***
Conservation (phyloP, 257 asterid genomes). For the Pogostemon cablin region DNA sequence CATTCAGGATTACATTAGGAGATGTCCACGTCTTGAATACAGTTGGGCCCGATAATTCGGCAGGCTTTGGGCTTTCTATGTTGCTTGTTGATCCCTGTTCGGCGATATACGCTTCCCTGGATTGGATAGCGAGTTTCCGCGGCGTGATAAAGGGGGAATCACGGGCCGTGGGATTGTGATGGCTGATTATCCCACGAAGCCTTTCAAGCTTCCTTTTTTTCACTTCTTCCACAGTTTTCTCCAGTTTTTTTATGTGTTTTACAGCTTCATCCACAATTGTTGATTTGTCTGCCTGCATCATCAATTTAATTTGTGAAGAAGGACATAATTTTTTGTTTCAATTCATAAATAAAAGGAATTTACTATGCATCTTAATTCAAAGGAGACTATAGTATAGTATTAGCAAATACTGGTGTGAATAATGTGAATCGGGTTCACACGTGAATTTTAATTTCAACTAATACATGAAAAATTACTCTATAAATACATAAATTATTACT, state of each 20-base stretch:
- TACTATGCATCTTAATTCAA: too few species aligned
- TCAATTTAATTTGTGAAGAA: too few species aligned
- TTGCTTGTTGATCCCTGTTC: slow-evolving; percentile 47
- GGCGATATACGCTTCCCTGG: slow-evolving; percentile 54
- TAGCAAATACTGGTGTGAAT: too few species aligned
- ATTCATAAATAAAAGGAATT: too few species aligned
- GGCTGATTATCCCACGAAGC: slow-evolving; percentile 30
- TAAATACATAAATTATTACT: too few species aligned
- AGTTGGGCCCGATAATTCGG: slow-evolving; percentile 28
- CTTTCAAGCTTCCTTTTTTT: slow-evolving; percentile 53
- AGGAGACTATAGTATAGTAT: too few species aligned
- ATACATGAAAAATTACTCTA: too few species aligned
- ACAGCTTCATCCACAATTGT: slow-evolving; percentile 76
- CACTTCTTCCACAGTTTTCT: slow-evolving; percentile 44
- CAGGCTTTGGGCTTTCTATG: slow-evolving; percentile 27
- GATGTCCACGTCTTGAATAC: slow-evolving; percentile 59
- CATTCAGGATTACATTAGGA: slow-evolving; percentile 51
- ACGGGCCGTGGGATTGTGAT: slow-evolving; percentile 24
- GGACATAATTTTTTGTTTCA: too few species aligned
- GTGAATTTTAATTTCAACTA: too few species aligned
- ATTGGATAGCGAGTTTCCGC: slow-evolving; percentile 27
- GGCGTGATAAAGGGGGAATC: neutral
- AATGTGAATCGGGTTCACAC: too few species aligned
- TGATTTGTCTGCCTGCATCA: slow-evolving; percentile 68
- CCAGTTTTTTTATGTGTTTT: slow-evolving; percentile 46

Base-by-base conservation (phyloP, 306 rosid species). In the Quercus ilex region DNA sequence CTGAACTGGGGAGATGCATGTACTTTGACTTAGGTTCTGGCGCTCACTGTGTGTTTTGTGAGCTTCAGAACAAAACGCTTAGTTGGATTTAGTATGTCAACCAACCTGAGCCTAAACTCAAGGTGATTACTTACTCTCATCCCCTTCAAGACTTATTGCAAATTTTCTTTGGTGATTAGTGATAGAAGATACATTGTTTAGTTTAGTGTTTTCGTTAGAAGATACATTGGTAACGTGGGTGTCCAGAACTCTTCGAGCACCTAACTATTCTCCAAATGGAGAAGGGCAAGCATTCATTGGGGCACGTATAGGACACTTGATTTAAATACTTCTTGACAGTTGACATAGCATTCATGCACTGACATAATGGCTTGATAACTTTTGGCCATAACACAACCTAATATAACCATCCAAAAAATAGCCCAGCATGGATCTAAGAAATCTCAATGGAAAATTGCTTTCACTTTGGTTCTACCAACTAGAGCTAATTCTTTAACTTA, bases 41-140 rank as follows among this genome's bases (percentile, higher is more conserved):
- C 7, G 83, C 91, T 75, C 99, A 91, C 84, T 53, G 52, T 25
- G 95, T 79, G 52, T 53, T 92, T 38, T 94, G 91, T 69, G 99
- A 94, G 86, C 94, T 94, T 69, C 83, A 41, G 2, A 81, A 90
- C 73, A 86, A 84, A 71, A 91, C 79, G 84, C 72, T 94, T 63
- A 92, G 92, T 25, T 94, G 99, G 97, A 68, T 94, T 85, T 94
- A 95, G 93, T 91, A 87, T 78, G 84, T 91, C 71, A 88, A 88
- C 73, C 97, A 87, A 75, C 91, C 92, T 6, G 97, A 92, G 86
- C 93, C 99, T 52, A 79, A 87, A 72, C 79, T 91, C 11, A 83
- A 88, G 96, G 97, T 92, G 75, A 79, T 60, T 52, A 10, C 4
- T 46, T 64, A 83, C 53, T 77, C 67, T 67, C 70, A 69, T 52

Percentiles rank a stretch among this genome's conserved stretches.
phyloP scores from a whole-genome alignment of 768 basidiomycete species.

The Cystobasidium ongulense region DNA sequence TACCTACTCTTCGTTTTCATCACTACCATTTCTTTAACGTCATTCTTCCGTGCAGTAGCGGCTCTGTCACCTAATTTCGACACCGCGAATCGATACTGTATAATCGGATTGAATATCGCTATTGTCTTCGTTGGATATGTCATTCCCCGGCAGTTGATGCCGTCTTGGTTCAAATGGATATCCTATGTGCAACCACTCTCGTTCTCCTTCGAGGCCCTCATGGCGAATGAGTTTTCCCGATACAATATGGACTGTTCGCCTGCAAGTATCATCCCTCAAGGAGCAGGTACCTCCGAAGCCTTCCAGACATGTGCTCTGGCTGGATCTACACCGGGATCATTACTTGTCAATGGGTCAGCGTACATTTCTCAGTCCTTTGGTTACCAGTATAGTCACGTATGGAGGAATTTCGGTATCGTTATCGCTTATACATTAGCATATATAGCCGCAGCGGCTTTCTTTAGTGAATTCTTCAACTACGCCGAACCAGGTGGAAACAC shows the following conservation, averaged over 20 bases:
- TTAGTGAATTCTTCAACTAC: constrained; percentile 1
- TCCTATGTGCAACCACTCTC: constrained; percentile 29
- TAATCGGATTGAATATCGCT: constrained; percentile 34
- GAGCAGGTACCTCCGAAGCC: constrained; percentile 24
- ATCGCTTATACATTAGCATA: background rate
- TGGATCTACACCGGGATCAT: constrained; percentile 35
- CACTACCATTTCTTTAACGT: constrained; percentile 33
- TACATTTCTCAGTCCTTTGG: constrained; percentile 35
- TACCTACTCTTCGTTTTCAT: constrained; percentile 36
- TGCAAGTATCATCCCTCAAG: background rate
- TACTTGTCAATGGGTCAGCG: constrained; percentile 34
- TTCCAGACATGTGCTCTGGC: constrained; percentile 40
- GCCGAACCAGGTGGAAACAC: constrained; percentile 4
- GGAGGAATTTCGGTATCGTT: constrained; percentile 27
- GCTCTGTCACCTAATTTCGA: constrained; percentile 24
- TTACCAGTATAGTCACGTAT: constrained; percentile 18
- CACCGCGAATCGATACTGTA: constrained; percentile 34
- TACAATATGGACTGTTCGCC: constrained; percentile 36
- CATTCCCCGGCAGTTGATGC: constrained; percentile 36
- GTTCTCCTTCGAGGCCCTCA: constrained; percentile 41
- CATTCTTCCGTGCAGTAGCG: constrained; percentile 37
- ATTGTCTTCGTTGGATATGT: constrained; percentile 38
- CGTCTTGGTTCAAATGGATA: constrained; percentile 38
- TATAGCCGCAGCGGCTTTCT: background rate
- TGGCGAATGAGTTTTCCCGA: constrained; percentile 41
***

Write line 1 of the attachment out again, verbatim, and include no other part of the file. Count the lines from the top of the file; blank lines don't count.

Conservation (phyloP, 257 asterid genomes). For the Pogostemon cablin region DNA sequence CATTCAGGATTACATTAGGAGATGTCCACGTCTTGAATACAGTTGGGCCCGATAATTCGGCAGGCTTTGGGCTTTCTATGTTGCTTGTTGATCCCTGTTCGGCGATATACGCTTCCCTGGATTGGATAGCGAGTTTCCGCGGCGTGATAAAGGGGGAATCACGGGCCGTGGGATTGTGATGGCTGATTATCCCACGAAGCCTTTCAAGCTTCCTTTTTTTCACTTCTTCCACAGTTTTCTCCAGTTTTTTTATGTGTTTTACAGCTTCATCCACAATTGTTGATTTGTCTGCCTGCATCATCAATTTAATTTGTGAAGAAGGACATAATTTTTTGTTTCAATTCATAAATAAAAGGAATTTACTATGCATCTTAATTCAAAGGAGACTATAGTATAGTATTAGCAAATACTGGTGTGAATAATGTGAATCGGGTTCACACGTGAATTTTAATTTCAACTAATACATGAAAAATTACTCTATAAATACATAAATTATTACT, state of each 20-base stretch: